What should have occurred was the parliamentary inquiry should have instructed those who lobbied the government for the amendments that they move the matter to the High Court, that the federal court ruling that all the major claimants in being required to sign-off should be argued in the High Court. Just like Terra Nullius was settled in the High Court so too this needed be settled in the High Court. From there onward the legislators could then have considered what next and with the outcome guaranteed by the High Court findings that there would be repair to native title and an improved bargaining position for claimants. The improved bargaining position would be the best shot at ‘closing the gap’ – because governments alone will never close the gaps.

So Labor will support the government to give certainty to the authorisation of Indigenous Land Use agreements that for so long have failed to provide the type of dividend to impoverished people that was once long ago expected of native title negotiations. We’ve seen the two-decade native title debacle that has fractured communities, turned people against people, filled them with hate and left the most vulnerable and ‘voiceless’ people left out in the cold. The Australian Greens were just as bad, focused on stopping a coal mine going ahead – the Adani Carmichael coalmine – and failing to argue the case to prevent the extinguishing of Noongar native title rights. I’m all for the coalmine proposal being scrapped but that is not what this parliamentary inquiry should have been about; it was about native title but the Greens scurried biasedly and muddied the waters with their focus on the coalmine.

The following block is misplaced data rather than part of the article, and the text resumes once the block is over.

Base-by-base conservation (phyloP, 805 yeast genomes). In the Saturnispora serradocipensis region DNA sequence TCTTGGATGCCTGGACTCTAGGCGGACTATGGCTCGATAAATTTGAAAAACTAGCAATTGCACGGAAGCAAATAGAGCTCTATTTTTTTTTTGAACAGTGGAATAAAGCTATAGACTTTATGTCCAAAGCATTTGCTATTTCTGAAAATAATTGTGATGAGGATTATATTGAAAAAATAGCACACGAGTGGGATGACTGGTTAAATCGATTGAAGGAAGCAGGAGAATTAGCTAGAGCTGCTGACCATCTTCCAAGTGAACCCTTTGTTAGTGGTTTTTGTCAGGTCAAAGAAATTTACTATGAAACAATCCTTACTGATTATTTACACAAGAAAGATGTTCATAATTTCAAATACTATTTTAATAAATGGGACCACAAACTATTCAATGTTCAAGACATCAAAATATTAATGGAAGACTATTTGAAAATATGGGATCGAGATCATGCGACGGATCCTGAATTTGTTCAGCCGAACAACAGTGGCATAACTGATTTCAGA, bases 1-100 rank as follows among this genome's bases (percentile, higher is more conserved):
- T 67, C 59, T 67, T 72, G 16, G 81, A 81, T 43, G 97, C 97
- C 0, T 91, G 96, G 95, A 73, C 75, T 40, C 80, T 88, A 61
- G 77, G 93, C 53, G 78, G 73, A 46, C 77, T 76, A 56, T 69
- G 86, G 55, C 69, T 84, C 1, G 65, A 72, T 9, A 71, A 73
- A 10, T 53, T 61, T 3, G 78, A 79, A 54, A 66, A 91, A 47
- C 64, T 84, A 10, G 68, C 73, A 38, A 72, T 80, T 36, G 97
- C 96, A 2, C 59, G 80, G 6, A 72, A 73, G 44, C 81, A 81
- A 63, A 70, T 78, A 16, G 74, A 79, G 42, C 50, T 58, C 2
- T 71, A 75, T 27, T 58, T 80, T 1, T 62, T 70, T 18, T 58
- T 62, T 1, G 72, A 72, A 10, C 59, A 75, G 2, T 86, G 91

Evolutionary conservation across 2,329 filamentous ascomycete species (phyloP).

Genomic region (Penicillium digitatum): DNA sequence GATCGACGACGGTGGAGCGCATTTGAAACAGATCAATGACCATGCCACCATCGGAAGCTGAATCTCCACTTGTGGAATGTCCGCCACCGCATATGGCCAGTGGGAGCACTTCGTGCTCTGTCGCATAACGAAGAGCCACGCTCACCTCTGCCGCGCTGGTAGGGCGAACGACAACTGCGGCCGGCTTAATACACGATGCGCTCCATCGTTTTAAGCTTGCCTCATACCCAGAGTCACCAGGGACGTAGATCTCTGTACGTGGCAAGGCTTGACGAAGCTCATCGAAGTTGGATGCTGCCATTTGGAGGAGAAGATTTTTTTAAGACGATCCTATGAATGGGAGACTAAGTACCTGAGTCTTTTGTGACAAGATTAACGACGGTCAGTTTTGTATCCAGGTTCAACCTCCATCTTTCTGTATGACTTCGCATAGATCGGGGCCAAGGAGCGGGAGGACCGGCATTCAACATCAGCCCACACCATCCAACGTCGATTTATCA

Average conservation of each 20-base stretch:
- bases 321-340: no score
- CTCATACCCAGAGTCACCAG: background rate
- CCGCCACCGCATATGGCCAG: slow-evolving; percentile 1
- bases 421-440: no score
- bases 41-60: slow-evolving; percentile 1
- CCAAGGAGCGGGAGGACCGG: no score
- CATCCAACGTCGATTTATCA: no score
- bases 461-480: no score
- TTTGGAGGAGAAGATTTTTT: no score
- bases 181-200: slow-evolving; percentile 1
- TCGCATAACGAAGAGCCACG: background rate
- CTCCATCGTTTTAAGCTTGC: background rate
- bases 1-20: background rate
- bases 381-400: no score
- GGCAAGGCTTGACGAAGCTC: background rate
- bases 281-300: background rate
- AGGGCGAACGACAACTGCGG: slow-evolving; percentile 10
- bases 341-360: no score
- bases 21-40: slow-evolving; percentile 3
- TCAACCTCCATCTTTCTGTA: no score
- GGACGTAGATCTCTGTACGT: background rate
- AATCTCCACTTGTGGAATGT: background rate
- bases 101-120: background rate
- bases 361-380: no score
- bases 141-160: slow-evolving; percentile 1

But government – with the support of Labor – do want the Adani Carmichael mine to go ahead and the Noongar federal court win did affect mining projects authorised by Indigenous Land Use agreements. The rushed amendments as soon as approved will provide the certainty that governments and miners want. But the Wangan and Jagalingou traditional owners arguing against the Adani coalmine have accused Labor of “lining up with the government” and in effect “winding back” their rights.

The battle may not end with the failed parliamentary inquiry effort which succumbed to a quick fix certainty for mining and development agreements. As did the late great Eddie Mabo, the Noongars may go to the High Court and test their authorisation rights in the High Court just as Mabo tested the lie of Terra Nullius. What there is today in terms of native title rights and negotiations for a quid is because of the near two decades long struggle and sacrifices by Eddie Mabo. What there maybe tomorrow in terms of improved bargaining powers and the capacity for more significant social reforms maybe because of four Noongar applicants – Mervyn Eades, Margaret Culbong, Naomi Smith and Mingli McGlade. If these four win in the High Court then the Legal and Constitutional Affairs Legislation Committee that missed the big picture opportunity, well then they’ll be convened again to think again.

 

 

Recommending background reading:

–          Simplistic offer will not end solve years of neglect – The West Australian, February 23, 2013

–          Land deals fails important tests – The West Australian, July 15, 2013

–          A deal without certainties, July 12, 2014

and

Let the High Court settle the native title dispute